prove
verb (proved; proved or proven; proving) Etymology: Middle English, from Anglo-French prover, pruver, from Latin probare to test, prove, from probus good, honest, from pro- for, in favor + -bus (akin to Old English bēon to be) — more at pro-, be Date: 13th century transitive verb 1. archaic to learn or find out by experience 2. a. to test the truth, validity, or genuineness of <
the exception proves the rule
>
<
prove a will at probate
>
b. to test the worth or quality of; specifically to compare against a standard — sometimes used with up or out c. to check the correctness of (as an arithmetic result) 3. a. to establish the existence, truth, or validity of (as by evidence or logic) <
prove a theorem
>
<
the charges were never proved in court
>
b. to demonstrate as having a particular quality or worth <
the vaccine has been proven effective after years of tests
>
<
proved herself a great actress
>
4. to show (oneself) to be worthy or capable <
eager to prove myself in the new job
>
intransitive verb to turn out especially after trial or test <
the new drug proved effective
>
provable adjectiveprovableness nounprovably adverbprover noun Usage: The past participle proven, originally the past participle of preve, a Middle English variant of prove that survived in Scotland, has gradually worked its way into standard English over the past three and a half centuries. It seems to have first become established in legal use and to have come only slowly into literary use. Tennyson was one of its earliest frequent users, probably for metrical reasons. It was disapproved by 19th century grammarians, one of whom included it in a list of “words that are not words.” Surveys made some 50 or 60 years ago indicated that proved was about four times as frequent as proven. But our evidence from the last 30 or 35 years shows this no longer to be the case. As a past participle proven is now about as frequent as proved in all contexts. As an attributive adjective <
proved or proven gas reserves
>
proven is much more common than proved.

New Collegiate Dictionary. 2001.

Synonyms:

Look at other dictionaries:

  • prove — W1S2 [pru:v] v past tense proved past participle proved or proven [ˈpru:vən] especially AmE ▬▬▬▬▬▬▬ 1¦(show something is true)¦ 2¦(be)¦ 3 prove yourself/prove something (to somebody) 4 prove yourself (to be) something 5 what is s …   Dictionary of contemporary English

  • prove — [ pruv ] (past participle proved or prov|en [ pruvn ] ) verb *** 1. ) transitive to provide evidence that shows that something is true: prove (that): You have to prove you are sorry for what you ve done. prove someone s innocence/guilt: He is… …   Usage of the words and phrases in modern English

  • Prove — Prove, v. t. [imp. & p. p. {Proved}; p. pr. & vb. n. {Proving}.] [OE. prover, F. prouver, fr. L. probare to try, approve, prove, fr. probus good, proper. Cf. {Probable}, {Proof}, {Probe}.] 1. To try or to ascertain by an experiment, or by a test… …   The Collaborative International Dictionary of English

  • prove — 1 Prove, try, test, demonstrate are comparable when they mean to establish a given or an implied contention or reach a convincing conclusion by such appropriate means as evidence, argument, or experiment. The same distinctions in implications and …   New Dictionary of Synonyms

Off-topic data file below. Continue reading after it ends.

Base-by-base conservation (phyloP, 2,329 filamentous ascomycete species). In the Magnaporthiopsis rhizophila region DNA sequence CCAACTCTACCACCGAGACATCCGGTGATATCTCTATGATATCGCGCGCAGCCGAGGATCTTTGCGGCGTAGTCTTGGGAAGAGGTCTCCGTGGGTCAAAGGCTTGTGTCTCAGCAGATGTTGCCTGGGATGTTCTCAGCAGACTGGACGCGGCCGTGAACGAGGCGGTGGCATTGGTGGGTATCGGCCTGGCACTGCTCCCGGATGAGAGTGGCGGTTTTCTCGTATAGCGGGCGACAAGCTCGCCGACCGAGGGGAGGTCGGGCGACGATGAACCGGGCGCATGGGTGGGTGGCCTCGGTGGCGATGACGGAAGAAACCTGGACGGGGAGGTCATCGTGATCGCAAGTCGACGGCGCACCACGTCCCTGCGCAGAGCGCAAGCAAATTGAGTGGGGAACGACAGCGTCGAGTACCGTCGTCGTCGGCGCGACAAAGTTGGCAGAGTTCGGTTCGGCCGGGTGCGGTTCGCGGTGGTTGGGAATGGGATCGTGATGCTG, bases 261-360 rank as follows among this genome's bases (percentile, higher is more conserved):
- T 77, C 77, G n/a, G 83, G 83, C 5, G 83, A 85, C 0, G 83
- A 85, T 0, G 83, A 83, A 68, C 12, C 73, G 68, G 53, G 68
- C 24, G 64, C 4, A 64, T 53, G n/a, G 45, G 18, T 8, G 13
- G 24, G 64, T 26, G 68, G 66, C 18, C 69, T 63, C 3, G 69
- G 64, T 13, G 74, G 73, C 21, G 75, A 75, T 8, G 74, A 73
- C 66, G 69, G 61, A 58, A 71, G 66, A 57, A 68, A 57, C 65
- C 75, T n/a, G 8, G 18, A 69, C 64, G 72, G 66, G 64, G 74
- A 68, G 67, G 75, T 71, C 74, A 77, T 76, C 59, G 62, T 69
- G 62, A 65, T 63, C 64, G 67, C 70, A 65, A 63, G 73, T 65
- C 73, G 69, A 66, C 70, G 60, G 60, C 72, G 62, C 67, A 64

• prove — / prüv/ vt proved, proved, or, prov·en, / prü vən/, prov·ing 1: to test the truth, validity, or genuineness of prove a will at probate 2 a: to establish the existence, truth, or validity of the charges were never …   Law dictionary

  • Prove — Prove, v. i. 1. To make trial; to essay. [1913 Webster] 2. To be found by experience, trial, or result; to turn out to be; as, a medicine proves salutary; the report proves false. The case proves mortal. Arbuthnot. [1913 Webster] So life a winter …   The Collaborative International Dictionary of English

  • prove — ► VERB (past part. proved or proven) 1) demonstrate by evidence or argument the truth or existence of. 2) show or be seen to be: the scheme has proved a great success. 3) (prove oneself) demonstrate one s abilities or courage. 4) Law establish… …   English terms dictionary

  • prove — (v.) late 12c., prouwe, from O.Fr. prover (11c.), from L. probare to test, prove worthy, from probus worthy, good, upright, virtuous, from PIE *pro bhwo being in front, from *pro , extended form of root *per , + root *bhu to be (Cf. L. fui …   Etymology dictionary

  • prove — [pro͞ov] vt. proved, proved or proven, proving [ME proven < OFr prover < L probare: see PROBE] 1. to test by experiment, a standard, etc.; subject to a testing process; try out 2. to establish as true; demonstrate to be a fact 3. to… …   English World dictionary

  • Prove — est dans la mythologie slave le dieu de l équité et des jugements. Il est représenté sous les traits d un vieillard maigre au long vêtement, et ayant pour attributs le serpent, symbole de la prudence, et le fer chaud des ordalies. Jurer par son… …   Wikipédia en Français

  • Prove — Prove, bei den alten Wenden an der Ostsee ein gekröntes Götzenbild mit drei Gesichtern, einem Spieß u. einer Pflugschar; in dem ihm geheiligten Eichenhaine wurden ihm Montags Kühe, Schafe u. Vögel geopfert …   Pierer's Universal-Lexikon

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